Colby Holmes, a recent high school graduate from the small town of New Hope, Alabama, found himself on Capitol Hill this week. He and his mother came with Paul Morin, coordinator of the Alabama Afterschool Community Network.
A year ago, Colby was experimenting with making portable solar panels in an after-school program funded by 21st Century Community Learning Centers and Boeing Corp.
In the process he found a career path. He’s heading to community college and plans to become an electrician.
Morin wanted to show Alabama senators and representatives the impact of the science, technology, engineering and math (STEM) program at New Hope High School. He made the trip to Washington as part of the Afterschool Alliance’s day of lobbying. Morin spoke passionately about the need.
“It’s not politics,” Morin said. “It’s about our children’s lives.”
He wants to create a STEM pipeline for youth to move into jobs they otherwise might not have access to.
New Hope is a small community not far from Huntsville, Alabama, the state’s aerospace hub. But it might also be a world away, with about half its population living below the poverty threshold.
Some of the youth there have never “been over the mountain” to Huntsville, Morin said.
Big manufacturing companies in Alabama are looking for skilled workers for jobs they say they can’t fill.
After-school programs can provide the connection, he said, because they engage kids in a different way than school does.
In schools, kids are doing reading, writing and arithmetic, Morin said. “They don’t see the real-world relevance [of what they’re studying],” he said.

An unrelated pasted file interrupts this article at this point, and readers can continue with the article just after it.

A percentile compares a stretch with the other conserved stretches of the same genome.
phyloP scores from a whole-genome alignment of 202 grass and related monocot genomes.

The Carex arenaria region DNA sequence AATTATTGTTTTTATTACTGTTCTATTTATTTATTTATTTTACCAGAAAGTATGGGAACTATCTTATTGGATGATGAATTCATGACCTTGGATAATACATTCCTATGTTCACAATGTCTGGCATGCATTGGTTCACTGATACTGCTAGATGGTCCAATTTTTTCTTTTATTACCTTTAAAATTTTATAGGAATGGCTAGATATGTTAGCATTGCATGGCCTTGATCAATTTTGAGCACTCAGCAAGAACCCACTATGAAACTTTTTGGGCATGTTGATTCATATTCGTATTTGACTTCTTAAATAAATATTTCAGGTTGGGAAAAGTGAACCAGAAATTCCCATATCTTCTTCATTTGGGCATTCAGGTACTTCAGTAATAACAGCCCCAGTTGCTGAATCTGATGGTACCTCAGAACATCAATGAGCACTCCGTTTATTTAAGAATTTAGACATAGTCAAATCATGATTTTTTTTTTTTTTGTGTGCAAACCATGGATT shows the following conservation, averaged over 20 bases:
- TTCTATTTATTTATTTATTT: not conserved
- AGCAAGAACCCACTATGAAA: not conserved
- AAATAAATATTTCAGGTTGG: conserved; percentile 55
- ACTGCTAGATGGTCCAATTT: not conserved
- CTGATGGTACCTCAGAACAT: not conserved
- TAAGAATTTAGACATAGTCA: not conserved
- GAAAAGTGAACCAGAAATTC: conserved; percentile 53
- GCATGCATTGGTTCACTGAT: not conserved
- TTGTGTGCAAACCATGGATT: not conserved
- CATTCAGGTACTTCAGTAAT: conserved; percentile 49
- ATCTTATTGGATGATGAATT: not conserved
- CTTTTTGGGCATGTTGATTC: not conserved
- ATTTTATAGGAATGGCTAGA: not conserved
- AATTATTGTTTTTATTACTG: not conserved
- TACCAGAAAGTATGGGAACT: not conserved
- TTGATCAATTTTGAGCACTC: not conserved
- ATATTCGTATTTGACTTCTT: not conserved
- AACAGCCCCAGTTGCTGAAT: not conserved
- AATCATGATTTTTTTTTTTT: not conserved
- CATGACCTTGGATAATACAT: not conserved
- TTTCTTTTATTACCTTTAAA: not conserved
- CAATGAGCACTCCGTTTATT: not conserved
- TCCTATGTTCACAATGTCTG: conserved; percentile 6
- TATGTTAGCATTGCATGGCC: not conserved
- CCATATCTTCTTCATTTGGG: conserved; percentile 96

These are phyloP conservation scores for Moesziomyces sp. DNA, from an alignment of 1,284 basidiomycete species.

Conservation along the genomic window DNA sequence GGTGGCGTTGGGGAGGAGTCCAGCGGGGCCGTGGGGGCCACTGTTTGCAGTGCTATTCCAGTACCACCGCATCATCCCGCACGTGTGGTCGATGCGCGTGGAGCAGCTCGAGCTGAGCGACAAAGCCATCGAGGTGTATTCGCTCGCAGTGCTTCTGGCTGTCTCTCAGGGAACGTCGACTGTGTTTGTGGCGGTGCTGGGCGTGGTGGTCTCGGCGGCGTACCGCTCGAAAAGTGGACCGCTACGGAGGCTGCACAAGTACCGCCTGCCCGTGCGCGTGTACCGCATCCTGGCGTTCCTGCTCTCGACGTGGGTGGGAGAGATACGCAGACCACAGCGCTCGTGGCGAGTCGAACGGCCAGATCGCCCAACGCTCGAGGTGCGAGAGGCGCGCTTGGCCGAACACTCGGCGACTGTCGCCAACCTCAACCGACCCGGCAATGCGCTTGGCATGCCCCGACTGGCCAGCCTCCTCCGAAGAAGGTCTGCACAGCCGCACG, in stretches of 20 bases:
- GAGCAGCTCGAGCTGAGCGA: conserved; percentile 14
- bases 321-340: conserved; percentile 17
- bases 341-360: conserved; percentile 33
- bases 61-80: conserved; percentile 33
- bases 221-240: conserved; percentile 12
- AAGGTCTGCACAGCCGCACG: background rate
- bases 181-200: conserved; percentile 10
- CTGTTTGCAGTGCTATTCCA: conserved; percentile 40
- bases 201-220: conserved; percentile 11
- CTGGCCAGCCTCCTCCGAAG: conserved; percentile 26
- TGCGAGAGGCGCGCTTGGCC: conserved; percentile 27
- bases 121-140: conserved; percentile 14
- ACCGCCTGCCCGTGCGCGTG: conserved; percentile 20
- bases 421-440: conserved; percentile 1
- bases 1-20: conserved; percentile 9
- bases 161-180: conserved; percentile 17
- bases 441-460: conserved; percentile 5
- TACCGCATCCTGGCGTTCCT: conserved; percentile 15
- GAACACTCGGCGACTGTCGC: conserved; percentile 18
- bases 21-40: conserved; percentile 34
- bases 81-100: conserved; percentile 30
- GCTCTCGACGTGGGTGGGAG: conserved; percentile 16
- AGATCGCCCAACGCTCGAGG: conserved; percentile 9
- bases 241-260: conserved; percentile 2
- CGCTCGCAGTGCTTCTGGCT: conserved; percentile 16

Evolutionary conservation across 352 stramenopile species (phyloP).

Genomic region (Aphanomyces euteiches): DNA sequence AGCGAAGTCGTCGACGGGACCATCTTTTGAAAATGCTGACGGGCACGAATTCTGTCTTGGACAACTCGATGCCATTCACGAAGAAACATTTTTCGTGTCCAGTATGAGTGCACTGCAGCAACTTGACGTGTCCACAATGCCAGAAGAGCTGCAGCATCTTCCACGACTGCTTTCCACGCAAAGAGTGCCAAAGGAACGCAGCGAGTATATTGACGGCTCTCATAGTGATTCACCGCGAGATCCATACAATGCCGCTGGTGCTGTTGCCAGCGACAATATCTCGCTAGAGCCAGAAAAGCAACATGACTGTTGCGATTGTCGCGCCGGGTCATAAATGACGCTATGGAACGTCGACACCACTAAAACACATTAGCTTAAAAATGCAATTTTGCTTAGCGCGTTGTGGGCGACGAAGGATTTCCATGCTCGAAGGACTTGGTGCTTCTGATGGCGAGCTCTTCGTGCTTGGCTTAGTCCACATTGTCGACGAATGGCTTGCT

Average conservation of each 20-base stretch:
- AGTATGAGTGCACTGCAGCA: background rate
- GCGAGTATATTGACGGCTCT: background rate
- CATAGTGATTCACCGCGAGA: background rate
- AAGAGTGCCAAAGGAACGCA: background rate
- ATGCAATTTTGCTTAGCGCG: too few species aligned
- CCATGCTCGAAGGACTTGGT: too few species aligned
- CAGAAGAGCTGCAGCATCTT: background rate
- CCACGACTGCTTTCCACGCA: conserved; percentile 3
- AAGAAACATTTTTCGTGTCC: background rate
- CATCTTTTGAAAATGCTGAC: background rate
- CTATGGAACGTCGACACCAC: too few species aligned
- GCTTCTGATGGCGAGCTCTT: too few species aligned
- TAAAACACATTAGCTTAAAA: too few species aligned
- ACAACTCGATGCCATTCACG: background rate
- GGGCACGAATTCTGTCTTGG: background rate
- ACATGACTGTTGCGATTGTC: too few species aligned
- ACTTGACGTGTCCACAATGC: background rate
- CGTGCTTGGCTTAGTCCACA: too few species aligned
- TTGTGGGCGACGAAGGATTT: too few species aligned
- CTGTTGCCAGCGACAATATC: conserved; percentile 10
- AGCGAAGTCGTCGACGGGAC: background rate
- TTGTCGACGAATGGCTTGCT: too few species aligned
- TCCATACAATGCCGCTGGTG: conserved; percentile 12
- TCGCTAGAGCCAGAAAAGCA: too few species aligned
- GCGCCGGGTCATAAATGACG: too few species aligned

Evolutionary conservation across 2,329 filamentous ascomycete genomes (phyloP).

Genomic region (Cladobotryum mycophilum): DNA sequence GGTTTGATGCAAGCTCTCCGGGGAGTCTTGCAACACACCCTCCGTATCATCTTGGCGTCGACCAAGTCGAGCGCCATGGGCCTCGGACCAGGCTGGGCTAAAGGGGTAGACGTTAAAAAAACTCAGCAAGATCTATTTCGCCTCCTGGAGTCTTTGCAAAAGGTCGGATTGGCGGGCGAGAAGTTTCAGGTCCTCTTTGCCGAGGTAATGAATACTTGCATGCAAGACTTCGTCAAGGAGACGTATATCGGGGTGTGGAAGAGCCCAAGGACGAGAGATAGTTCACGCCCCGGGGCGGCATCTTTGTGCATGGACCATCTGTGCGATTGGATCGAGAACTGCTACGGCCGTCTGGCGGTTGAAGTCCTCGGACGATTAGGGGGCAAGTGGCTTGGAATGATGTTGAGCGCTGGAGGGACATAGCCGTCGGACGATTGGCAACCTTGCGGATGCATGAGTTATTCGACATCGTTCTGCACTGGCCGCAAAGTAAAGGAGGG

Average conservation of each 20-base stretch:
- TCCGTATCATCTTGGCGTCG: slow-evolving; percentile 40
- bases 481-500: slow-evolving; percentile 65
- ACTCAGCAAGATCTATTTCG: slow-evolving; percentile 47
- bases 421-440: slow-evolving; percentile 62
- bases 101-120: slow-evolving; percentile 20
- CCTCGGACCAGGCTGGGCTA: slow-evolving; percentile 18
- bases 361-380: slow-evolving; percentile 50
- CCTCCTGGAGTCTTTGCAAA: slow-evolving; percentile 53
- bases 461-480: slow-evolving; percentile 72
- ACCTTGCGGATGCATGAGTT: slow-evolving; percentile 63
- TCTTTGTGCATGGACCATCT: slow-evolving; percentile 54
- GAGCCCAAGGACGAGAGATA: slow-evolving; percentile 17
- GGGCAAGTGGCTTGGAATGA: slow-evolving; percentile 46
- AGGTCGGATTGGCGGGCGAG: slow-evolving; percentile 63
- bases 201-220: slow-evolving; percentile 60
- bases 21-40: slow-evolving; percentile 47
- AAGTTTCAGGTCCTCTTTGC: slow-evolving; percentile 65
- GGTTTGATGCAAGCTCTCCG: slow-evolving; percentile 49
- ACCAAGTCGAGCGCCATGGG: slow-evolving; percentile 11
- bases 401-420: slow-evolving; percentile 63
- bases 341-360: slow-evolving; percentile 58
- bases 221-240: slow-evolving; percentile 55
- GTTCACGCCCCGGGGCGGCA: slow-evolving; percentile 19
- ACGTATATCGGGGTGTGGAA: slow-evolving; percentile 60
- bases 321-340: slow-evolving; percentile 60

But the 21st Century STEM program at New Hope High School engaged Colby and other kids in looking around their community to assess its needs. The group found that some people in the area didn’t have heating and air conditioning in their houses.
The students worked to create a portable solar panel that could be used for heating and cooling.
Their first model didn’t work, Morin said, but the kids problem-solved to refashion it.
Science and technology require creativity and inventiveness, Morin said. After-school programs let kids be creative, explore and even fail, he said.
“That’s where creativity and inventiveness come from,” he said. “After-school should be part of the equation.”
Kids can do significant learning after school, they have a safe place to go while their parents are working, and programs have an impact on their future, he said.
Morin said that Colby’s mother credited the program for helping her, a single parent with four children, go back to school, get a job and move off food stamps and Medicaid.
He was responding to a White House budget that would cut federal funding for after-school programs across the nation by eliminating the Department of Education’s 21st Century program. The Afterschool Alliance has mounted a campaign to highlight the value of the program.
Society has changed, Morin said, and parents — many of whom are single parents — are working in jobs. They need after-school programs, he said.
Jazmyne McNair, a recent high school graduate from Lawrence, Kansas, was also in Washington on Wednesday; with Colby Wilson, the executive director of the Boys & Girls Clubs of Lawrence.
“My mom was a single parent and a teacher and had very long hours,” she said. The Boys & Girls Club provided a place for Jazmyn, her brother and sister to be after school.
“A lot of people assume it’s another day care program,” she said. In fact, it’s the place she learned skills that helped her get multiple scholarships covering full tuition at Coe College in Cedar Rapids, Iowa.
In the after-school program, she got help applying to colleges, writing essays and preparing for college admission interviews, she said. She learned time management skills for her schoolwork.
Now she’s involved in a plan to build a teen center at the Boys & Girls Club of Lawrence so older youth can mentor younger ones, she said. She plans to study in college to become a teacher.
The Boys & Girls Club had a big impact on her life, she told members of Congress.
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